Communication using RS232 port

This is a discussion on Communication using RS232 port within the C Programming forums, part of the General Programming Boards category; Alternatively, send the size of the file in a "header packet" somehow. -- Mats...

  1. #16
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    Alternatively, send the size of the file in a "header packet" somehow.

    --
    Mats
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  2. #17
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    Quote Originally Posted by matsp View Post
    Code:
    delay(10);
    Would you think that waiting 0.01 seconds every character you output could have some effect on the transfer time? At 38400, this is equivalent of waiting for 384 bit times - so 38 characters, making it 39 two out of five waits.

    Also calling fputc on every character will be noticably less efficient than buffering up some amount (such as 256 to 1024 bytes) and storing that using fwrite().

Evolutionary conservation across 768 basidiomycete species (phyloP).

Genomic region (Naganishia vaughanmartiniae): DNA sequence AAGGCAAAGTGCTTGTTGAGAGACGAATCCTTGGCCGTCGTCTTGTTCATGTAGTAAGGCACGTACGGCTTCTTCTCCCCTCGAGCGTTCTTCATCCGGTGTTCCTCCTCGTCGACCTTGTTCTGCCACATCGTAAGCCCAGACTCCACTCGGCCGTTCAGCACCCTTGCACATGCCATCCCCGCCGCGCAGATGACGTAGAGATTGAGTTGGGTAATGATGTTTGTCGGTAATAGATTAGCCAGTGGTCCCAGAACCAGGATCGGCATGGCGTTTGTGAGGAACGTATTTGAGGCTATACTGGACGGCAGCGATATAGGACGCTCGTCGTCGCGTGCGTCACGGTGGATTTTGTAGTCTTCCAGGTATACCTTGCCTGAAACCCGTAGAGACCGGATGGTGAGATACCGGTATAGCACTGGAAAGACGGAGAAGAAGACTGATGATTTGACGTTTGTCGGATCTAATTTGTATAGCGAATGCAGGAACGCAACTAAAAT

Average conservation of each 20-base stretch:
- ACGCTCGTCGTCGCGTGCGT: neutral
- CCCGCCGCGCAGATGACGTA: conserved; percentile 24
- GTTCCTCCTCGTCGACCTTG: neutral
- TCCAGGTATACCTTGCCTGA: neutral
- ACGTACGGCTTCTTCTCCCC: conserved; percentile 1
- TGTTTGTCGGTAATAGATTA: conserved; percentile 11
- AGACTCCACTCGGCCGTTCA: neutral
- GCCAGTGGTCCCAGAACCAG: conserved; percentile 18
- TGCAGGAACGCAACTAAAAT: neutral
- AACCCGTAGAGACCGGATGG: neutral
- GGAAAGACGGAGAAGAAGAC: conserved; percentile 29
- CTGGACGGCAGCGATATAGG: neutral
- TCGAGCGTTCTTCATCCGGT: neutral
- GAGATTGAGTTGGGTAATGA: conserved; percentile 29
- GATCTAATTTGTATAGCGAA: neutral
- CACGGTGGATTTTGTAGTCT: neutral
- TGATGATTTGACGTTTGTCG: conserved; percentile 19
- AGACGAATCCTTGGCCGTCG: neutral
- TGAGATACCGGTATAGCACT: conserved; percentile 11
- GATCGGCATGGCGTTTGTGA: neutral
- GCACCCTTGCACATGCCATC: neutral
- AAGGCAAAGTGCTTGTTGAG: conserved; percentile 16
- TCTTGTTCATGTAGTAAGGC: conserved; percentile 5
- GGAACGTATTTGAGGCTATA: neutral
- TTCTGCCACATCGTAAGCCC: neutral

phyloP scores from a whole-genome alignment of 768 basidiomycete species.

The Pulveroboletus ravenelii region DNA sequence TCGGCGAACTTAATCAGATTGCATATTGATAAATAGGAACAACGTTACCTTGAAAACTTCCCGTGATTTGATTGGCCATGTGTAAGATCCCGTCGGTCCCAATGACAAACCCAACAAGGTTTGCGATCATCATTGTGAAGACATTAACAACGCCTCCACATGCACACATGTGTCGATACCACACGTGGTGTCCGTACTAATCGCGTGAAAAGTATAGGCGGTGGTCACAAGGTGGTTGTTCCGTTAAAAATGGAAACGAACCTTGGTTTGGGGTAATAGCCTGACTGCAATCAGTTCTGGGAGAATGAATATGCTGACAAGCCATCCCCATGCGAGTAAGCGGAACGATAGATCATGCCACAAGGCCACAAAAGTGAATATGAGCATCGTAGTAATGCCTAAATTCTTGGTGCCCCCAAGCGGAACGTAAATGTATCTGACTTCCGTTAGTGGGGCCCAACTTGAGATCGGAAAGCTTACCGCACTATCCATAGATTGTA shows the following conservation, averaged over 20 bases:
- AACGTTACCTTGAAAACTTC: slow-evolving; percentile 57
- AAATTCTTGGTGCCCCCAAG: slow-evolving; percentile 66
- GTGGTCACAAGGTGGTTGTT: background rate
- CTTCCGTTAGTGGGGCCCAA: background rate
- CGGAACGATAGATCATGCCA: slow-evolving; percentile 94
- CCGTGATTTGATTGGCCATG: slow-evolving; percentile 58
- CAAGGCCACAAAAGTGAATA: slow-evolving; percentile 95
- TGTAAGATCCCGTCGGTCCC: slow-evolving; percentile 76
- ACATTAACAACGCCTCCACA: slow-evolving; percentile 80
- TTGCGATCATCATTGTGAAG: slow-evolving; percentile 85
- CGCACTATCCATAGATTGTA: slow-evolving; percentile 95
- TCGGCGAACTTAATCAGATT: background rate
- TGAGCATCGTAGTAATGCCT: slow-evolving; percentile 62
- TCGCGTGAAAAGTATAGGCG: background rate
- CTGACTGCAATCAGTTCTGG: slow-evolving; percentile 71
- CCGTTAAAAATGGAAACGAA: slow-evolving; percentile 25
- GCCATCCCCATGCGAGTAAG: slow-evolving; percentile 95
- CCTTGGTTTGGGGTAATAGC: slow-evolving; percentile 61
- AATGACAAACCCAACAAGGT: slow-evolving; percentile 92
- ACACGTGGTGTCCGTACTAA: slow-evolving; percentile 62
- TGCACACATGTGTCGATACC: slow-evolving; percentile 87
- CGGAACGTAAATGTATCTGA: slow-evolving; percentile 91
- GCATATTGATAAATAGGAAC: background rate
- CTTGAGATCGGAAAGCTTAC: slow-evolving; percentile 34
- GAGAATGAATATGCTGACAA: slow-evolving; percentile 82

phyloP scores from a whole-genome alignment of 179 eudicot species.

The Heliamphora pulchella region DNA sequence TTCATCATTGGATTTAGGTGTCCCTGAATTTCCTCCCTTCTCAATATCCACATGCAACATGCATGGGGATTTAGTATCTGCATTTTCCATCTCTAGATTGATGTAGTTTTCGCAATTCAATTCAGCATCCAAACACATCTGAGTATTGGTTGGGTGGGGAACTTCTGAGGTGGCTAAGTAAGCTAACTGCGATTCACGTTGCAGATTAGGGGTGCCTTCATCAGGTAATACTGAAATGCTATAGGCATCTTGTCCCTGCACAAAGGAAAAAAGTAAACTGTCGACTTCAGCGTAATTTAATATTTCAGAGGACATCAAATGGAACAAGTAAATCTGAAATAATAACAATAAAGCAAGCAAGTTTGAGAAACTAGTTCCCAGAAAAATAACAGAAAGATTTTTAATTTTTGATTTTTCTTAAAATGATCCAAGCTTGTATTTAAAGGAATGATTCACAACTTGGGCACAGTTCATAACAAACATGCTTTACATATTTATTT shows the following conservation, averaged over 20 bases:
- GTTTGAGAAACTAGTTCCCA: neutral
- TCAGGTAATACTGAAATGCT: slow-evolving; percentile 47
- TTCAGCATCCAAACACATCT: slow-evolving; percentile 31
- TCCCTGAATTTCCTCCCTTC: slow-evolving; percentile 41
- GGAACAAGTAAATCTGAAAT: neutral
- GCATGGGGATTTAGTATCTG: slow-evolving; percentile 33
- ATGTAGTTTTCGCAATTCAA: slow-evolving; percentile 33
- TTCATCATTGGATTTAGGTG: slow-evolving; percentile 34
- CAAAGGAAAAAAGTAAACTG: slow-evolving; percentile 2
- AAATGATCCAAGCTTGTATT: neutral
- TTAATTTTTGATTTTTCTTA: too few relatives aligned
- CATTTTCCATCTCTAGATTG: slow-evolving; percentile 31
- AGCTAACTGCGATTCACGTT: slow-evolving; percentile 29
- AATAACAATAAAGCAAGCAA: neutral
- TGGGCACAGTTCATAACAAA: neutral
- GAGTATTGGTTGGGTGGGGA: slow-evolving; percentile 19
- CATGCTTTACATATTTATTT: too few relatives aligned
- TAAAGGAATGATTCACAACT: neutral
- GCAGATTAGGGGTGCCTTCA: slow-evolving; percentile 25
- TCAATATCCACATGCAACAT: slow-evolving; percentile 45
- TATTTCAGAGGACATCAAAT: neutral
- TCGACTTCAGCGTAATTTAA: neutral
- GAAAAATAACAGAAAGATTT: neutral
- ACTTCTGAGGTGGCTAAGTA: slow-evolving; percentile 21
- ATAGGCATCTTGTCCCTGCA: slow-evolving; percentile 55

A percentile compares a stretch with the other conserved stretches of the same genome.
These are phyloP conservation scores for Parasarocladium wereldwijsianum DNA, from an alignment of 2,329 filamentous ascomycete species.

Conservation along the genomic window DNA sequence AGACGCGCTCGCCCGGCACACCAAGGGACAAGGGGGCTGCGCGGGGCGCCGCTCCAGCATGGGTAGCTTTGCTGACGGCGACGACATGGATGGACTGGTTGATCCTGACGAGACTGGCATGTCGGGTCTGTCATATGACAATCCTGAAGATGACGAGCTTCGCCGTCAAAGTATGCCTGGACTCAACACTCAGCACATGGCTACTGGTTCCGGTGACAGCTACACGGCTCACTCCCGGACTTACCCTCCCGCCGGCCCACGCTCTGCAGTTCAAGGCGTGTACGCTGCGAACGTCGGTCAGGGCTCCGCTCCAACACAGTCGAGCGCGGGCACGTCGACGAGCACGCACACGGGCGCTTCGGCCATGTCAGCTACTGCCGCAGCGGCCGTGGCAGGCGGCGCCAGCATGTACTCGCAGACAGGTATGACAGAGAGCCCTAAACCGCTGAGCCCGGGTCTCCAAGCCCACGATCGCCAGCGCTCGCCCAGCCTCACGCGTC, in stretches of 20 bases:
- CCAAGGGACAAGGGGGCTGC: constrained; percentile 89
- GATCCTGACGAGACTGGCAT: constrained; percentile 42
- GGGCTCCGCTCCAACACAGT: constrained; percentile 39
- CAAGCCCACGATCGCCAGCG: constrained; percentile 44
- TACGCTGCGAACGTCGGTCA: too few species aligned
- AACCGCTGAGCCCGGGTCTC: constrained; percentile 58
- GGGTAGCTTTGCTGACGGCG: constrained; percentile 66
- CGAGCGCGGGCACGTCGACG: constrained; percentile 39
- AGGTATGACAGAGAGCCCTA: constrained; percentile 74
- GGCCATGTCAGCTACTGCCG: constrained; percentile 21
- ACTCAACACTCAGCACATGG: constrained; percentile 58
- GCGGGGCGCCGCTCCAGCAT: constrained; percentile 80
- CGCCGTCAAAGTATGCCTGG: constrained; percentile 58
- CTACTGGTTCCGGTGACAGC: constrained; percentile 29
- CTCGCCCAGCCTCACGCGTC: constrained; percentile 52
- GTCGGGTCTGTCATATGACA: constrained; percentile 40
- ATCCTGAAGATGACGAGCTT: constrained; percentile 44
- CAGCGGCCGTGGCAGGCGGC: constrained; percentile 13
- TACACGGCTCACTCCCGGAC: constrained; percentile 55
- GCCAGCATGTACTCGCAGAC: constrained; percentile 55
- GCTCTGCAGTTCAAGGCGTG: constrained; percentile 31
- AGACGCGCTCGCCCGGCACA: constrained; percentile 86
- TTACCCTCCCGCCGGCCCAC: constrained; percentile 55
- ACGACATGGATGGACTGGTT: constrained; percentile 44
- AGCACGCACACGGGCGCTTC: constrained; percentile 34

--
    Mats
    yes, sir i was just wondering why its taking so much time and realized that delay is the reason..also sir, I have one question,

    If transfer can be done so easily using these commands then why use bioscom or createfile etc. commands? I mean what is the main difference?(just curious)..

    Thanks
    Edesign

  3. #18
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    Quote Originally Posted by edesign View Post
    yes, sir i was just wondering why its taking so much time and realized that delay is the reason..also sir, I have one question,

    If transfer can be done so easily using these commands then why use bioscom or createfile etc. commands? I mean what is the main difference?(just curious)..

    Thanks
    Edesign
    Perhaps you'd want to use it within a 32-bit application (e.g. receive a LARGE file and store it in memory before writing anything to disk - just as an example), use higher than 38400 bps with some reliability, and not consume 100% of the CPU whilst doing it?